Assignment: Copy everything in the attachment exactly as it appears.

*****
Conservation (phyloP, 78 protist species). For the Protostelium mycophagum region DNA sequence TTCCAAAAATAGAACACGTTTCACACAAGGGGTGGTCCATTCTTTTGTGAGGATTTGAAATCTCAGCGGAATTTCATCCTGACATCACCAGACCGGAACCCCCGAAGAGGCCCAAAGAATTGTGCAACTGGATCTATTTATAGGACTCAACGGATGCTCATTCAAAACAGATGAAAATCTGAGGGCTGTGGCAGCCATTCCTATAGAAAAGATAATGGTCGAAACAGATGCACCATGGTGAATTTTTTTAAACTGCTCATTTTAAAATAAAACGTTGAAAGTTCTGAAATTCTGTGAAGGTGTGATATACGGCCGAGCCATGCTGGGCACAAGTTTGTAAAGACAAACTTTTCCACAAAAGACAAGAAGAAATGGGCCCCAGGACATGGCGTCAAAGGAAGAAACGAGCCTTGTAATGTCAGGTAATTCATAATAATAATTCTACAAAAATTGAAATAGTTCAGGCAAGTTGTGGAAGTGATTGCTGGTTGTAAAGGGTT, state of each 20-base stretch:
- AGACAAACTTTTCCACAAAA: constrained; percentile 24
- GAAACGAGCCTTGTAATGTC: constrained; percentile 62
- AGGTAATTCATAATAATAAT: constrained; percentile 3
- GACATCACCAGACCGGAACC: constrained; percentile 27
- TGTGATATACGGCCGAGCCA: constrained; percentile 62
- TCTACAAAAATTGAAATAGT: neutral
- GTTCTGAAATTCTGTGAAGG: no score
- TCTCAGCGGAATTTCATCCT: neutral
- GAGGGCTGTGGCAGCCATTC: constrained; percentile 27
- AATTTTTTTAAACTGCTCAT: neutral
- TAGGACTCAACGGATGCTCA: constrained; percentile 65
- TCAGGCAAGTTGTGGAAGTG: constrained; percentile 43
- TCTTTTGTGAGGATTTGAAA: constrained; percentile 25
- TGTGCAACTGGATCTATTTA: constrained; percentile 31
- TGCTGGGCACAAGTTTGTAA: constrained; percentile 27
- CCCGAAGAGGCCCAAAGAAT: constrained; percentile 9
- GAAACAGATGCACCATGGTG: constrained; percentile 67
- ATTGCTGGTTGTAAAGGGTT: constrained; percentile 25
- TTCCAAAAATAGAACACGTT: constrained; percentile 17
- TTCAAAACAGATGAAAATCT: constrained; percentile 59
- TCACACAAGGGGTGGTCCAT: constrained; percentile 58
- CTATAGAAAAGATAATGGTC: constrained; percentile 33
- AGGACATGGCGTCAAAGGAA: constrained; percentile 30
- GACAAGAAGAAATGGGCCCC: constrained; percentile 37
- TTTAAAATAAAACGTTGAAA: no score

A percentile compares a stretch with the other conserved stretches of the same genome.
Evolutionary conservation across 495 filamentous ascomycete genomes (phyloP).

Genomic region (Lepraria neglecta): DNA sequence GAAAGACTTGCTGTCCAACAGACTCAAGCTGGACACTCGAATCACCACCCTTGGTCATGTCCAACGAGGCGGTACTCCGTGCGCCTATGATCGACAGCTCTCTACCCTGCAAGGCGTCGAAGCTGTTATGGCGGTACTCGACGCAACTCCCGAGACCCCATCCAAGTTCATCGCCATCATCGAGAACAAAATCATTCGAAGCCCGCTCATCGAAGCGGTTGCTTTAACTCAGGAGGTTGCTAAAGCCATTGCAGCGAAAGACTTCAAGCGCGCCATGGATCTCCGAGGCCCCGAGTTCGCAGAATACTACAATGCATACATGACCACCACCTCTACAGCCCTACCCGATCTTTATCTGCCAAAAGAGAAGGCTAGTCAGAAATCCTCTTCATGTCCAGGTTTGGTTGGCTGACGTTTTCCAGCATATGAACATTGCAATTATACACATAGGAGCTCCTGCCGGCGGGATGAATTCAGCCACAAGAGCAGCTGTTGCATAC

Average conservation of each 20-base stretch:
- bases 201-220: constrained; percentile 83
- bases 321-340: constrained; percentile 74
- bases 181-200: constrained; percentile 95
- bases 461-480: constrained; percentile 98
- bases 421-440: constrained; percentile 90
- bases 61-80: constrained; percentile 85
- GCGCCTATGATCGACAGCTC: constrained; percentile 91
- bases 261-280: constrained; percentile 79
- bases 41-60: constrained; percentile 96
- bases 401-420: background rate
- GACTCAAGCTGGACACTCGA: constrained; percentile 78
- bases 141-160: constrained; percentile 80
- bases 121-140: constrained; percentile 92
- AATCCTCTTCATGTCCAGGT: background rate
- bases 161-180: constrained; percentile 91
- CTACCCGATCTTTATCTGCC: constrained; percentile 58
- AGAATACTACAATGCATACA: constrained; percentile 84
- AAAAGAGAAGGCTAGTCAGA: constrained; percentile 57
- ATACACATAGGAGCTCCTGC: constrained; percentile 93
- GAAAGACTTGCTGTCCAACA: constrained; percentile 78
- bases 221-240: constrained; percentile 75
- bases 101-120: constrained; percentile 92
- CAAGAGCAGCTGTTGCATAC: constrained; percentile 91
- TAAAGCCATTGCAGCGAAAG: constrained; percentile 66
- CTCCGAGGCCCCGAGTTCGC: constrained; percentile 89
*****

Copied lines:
Conservation (phyloP, 78 protist species). For the Protostelium mycophagum region DNA sequence TTCCAAAAATAGAACACGTTTCACACAAGGGGTGGTCCATTCTTTTGTGAGGATTTGAAATCTCAGCGGAATTTCATCCTGACATCACCAGACCGGAACCCCCGAAGAGGCCCAAAGAATTGTGCAACTGGATCTATTTATAGGACTCAACGGATGCTCATTCAAAACAGATGAAAATCTGAGGGCTGTGGCAGCCATTCCTATAGAAAAGATAATGGTCGAAACAGATGCACCATGGTGAATTTTTTTAAACTGCTCATTTTAAAATAAAACGTTGAAAGTTCTGAAATTCTGTGAAGGTGTGATATACGGCCGAGCCATGCTGGGCACAAGTTTGTAAAGACAAACTTTTCCACAAAAGACAAGAAGAAATGGGCCCCAGGACATGGCGTCAAAGGAAGAAACGAGCCTTGTAATGTCAGGTAATTCATAATAATAATTCTACAAAAATTGAAATAGTTCAGGCAAGTTGTGGAAGTGATTGCTGGTTGTAAAGGGTT, state of each 20-base stretch:
- AGACAAACTTTTCCACAAAA: constrained; percentile 24
- GAAACGAGCCTTGTAATGTC: constrained; percentile 62
- AGGTAATTCATAATAATAAT: constrained; percentile 3
- GACATCACCAGACCGGAACC: constrained; percentile 27
- TGTGATATACGGCCGAGCCA: constrained; percentile 62
- TCTACAAAAATTGAAATAGT: neutral
- GTTCTGAAATTCTGTGAAGG: no score
- TCTCAGCGGAATTTCATCCT: neutral
- GAGGGCTGTGGCAGCCATTC: constrained; percentile 27
- AATTTTTTTAAACTGCTCAT: neutral
- TAGGACTCAACGGATGCTCA: constrained; percentile 65
- TCAGGCAAGTTGTGGAAGTG: constrained; percentile 43
- TCTTTTGTGAGGATTTGAAA: constrained; percentile 25
- TGTGCAACTGGATCTATTTA: constrained; percentile 31
- TGCTGGGCACAAGTTTGTAA: constrained; percentile 27
- CCCGAAGAGGCCCAAAGAAT: constrained; percentile 9
- GAAACAGATGCACCATGGTG: constrained; percentile 67
- ATTGCTGGTTGTAAAGGGTT: constrained; percentile 25
- TTCCAAAAATAGAACACGTT: constrained; percentile 17
- TTCAAAACAGATGAAAATCT: constrained; percentile 59
- TCACACAAGGGGTGGTCCAT: constrained; percentile 58
- CTATAGAAAAGATAATGGTC: constrained; percentile 33
- AGGACATGGCGTCAAAGGAA: constrained; percentile 30
- GACAAGAAGAAATGGGCCCC: constrained; percentile 37
- TTTAAAATAAAACGTTGAAA: no score

A percentile compares a stretch with the other conserved stretches of the same genome.
Evolutionary conservation across 495 filamentous ascomycete genomes (phyloP).

Genomic region (Lepraria neglecta): DNA sequence GAAAGACTTGCTGTCCAACAGACTCAAGCTGGACACTCGAATCACCACCCTTGGTCATGTCCAACGAGGCGGTACTCCGTGCGCCTATGATCGACAGCTCTCTACCCTGCAAGGCGTCGAAGCTGTTATGGCGGTACTCGACGCAACTCCCGAGACCCCATCCAAGTTCATCGCCATCATCGAGAACAAAATCATTCGAAGCCCGCTCATCGAAGCGGTTGCTTTAACTCAGGAGGTTGCTAAAGCCATTGCAGCGAAAGACTTCAAGCGCGCCATGGATCTCCGAGGCCCCGAGTTCGCAGAATACTACAATGCATACATGACCACCACCTCTACAGCCCTACCCGATCTTTATCTGCCAAAAGAGAAGGCTAGTCAGAAATCCTCTTCATGTCCAGGTTTGGTTGGCTGACGTTTTCCAGCATATGAACATTGCAATTATACACATAGGAGCTCCTGCCGGCGGGATGAATTCAGCCACAAGAGCAGCTGTTGCATAC

Average conservation of each 20-base stretch:
- bases 201-220: constrained; percentile 83
- bases 321-340: constrained; percentile 74
- bases 181-200: constrained; percentile 95
- bases 461-480: constrained; percentile 98
- bases 421-440: constrained; percentile 90
- bases 61-80: constrained; percentile 85
- GCGCCTATGATCGACAGCTC: constrained; percentile 91
- bases 261-280: constrained; percentile 79
- bases 41-60: constrained; percentile 96
- bases 401-420: background rate
- GACTCAAGCTGGACACTCGA: constrained; percentile 78
- bases 141-160: constrained; percentile 80
- bases 121-140: constrained; percentile 92
- AATCCTCTTCATGTCCAGGT: background rate
- bases 161-180: constrained; percentile 91
- CTACCCGATCTTTATCTGCC: constrained; percentile 58
- AGAATACTACAATGCATACA: constrained; percentile 84
- AAAAGAGAAGGCTAGTCAGA: constrained; percentile 57
- ATACACATAGGAGCTCCTGC: constrained; percentile 93
- GAAAGACTTGCTGTCCAACA: constrained; percentile 78
- bases 221-240: constrained; percentile 75
- bases 101-120: constrained; percentile 92
- CAAGAGCAGCTGTTGCATAC: constrained; percentile 91
- TAAAGCCATTGCAGCGAAAG: constrained; percentile 66
- CTCCGAGGCCCCGAGTTCGC: constrained; percentile 89